A lot of us look at black and white photos as a source of tranquility – a calm and distant look into the past while the world around us constantly shifts and changes. In fact, it’s not just viewers that love black and white photos, some photographers find solace in taking black and white photos. If you’re looking into starting photography, or if you’re looking to develop your talents in photography, then black and white photography can do the trick for your skill development. Taking black and white photos isn’t an easy feat, much more so if you want to take good ones.
Some people say the appeal in black and white lies in the timeless quality they offer photographs, and that this option provides an entirely new creative perspective to photographers who want to go “beyond” shooting in color. Other “reasons” may include:
- After all, black and white photos don’t necessarily distract viewers from so many colors, which provides the photographer ample time and opportunity to help viewers focus on particular elements in a photograph.
- Lighting and emotion also get emphasized, especially if you use negative space differently. This allows photographers to experiment with lighting, as black and white photos appear differently given the lighting provided in the background. While in color, some photos may appear dimmer or brighter, black and white photos with the same lighting can have totally different appearances courtesy of lighting.
Here are things you should DO in order to take better black and white photos:
- Do apply texture and patterns to your work. Just because your photo is black and white doesn’t necessarily mean it’s plain and boring. Patterns and texture appeal to the eyes, even if it’s a black and white photo. Finding a means to achieve and apply this illusion of texture and patterns can make your photo instantly appealing to others.
- Do remember contrast. Properly combining bright light and dark shades can help bring out details to your subject. Try playing around with light sources during the shoot and during post-processing. Try to see which details you want accentuated and how you want to go about doing this.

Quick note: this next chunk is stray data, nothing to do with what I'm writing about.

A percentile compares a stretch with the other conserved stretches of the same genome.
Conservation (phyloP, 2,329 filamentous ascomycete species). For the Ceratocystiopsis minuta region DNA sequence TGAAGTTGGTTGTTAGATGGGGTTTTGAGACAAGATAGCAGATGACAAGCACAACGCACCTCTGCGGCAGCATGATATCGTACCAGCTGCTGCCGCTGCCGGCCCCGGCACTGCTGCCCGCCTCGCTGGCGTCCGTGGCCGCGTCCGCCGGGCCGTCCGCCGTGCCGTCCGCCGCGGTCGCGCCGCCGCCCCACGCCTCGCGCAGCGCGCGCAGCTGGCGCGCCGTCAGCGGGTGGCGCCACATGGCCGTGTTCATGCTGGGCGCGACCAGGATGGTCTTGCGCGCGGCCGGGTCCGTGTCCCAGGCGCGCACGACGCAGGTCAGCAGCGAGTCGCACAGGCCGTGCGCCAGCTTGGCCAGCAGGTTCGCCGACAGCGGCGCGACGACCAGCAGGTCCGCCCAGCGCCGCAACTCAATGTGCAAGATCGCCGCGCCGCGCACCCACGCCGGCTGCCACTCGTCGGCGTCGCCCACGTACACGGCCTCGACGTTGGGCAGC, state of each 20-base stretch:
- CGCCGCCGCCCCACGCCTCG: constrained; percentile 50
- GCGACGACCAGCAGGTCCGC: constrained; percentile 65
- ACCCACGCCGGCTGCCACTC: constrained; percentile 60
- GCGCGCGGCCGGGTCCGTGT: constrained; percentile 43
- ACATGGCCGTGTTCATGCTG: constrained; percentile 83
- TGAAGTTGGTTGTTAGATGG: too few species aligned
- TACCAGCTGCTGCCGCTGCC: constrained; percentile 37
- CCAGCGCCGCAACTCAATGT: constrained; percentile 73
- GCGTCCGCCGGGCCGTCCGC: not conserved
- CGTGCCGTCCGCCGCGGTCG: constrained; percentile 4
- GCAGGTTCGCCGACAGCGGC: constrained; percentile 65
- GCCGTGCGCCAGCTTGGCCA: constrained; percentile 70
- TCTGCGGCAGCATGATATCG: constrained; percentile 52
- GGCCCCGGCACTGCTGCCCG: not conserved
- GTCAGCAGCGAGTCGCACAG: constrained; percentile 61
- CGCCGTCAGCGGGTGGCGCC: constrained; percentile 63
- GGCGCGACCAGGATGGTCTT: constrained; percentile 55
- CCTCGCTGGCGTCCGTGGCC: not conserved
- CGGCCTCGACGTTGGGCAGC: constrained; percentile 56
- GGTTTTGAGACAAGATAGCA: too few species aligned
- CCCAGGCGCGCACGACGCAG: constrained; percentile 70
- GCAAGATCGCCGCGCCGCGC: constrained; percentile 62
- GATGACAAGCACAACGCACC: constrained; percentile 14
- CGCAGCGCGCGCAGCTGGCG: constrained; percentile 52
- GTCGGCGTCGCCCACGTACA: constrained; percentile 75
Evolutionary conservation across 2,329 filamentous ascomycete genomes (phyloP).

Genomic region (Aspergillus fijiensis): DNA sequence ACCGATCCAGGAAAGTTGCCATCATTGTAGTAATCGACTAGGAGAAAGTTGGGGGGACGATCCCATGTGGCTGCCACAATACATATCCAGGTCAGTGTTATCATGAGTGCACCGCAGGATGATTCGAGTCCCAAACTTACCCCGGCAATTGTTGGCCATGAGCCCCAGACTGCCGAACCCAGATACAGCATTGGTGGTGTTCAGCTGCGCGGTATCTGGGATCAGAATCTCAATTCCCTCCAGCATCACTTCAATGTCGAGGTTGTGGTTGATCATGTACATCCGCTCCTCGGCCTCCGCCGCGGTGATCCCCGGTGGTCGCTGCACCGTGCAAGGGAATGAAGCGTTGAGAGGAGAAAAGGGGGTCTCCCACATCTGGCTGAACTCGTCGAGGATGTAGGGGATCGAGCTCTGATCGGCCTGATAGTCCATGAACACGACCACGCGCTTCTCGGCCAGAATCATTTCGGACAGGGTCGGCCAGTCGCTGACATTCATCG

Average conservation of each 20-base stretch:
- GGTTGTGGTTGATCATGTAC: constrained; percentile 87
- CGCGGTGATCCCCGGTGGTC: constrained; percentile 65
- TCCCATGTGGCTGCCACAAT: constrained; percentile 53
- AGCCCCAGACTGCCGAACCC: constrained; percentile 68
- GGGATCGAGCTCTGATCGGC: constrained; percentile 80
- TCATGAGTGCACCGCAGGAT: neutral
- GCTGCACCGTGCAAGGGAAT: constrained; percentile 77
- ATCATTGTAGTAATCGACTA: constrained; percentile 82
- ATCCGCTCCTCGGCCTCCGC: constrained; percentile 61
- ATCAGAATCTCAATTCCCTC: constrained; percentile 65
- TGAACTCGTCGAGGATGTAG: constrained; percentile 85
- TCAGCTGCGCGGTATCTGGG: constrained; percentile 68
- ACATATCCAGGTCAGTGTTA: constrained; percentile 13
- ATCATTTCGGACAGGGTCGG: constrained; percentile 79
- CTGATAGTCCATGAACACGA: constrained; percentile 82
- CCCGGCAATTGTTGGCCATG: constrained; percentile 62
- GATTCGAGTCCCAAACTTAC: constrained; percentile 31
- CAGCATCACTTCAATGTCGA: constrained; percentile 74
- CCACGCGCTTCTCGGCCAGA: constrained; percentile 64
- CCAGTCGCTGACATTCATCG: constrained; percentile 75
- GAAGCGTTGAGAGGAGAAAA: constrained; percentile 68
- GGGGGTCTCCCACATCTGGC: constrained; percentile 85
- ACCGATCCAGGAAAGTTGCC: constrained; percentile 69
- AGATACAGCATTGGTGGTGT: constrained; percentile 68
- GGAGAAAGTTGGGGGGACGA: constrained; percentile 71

- Do take test shots and practice. Black and white photos aren’t easy to execute on the spot. If you’re preparing for a big shoot or a special event, try to go to the venue or try to go to a similar event to do practice shots. The more you do practice shots, the likelier for you to see the kind of shots you want to execute.
- Do take into account solids. In terms of colors, black and white mainly utilize, well, black and white. As such, you have to use these two colors to their full advantage. Grays are acceptable in these kinds of situations, but try to implement the usage of solid black and white colors for your photos to get that “punch.” Using these can help you make viewers be directed to your subject of focus.
Here are things you DON’T want to do as they can ruin the experience:
- Don’t be afraid of using flash. Just because you’re taking photos in black and white doesn’t mean you have to make sure black and white is natural. Just as you have to use lighting to your advantage, you’re also allowed to use flash in your photos. Flash can actually help make shadows and let the grays be used to their full potential.
- Don’t refuse the polarizer filter. A polarizer filter is something you can put in front of your lens to help deal with various glares and reflections, which can also be used to increase saturation. Even without a color as a basis, polarizers can help emphasize details such as waves and cloudy skies.
- Don’t do editing in black and white first. If you want to make a color photo into black and white, try to make sure you edit in color before in black and white. This is because editing in color is more efficient if you want to manage things like saturation. However, when you get to black and white editing, contrast and brightness are really things you need to adjust.
- Don’t hesitate in using vignettes. A vignette filter allows the border of photos to darken to make room for subjects in the center. Some apps actually have vignette options that allow you to contract and expand your borders – so try to play around with it to get the effect you want.
The Takeaway: Experimentation Counts
When it comes to taking black and white photos, experimentation counts a lot. This is because whole new principles are applied when it comes to black and white photography, especially when it comes to lighting and emphasis. Colored photographs and black and white photographs are often compared not just because of the hues, but also because of their approach to their subjects, their environments, and the effects. Understanding these intricacies and applying them through experimentation can do a great deal of improvement to your black and white photography.
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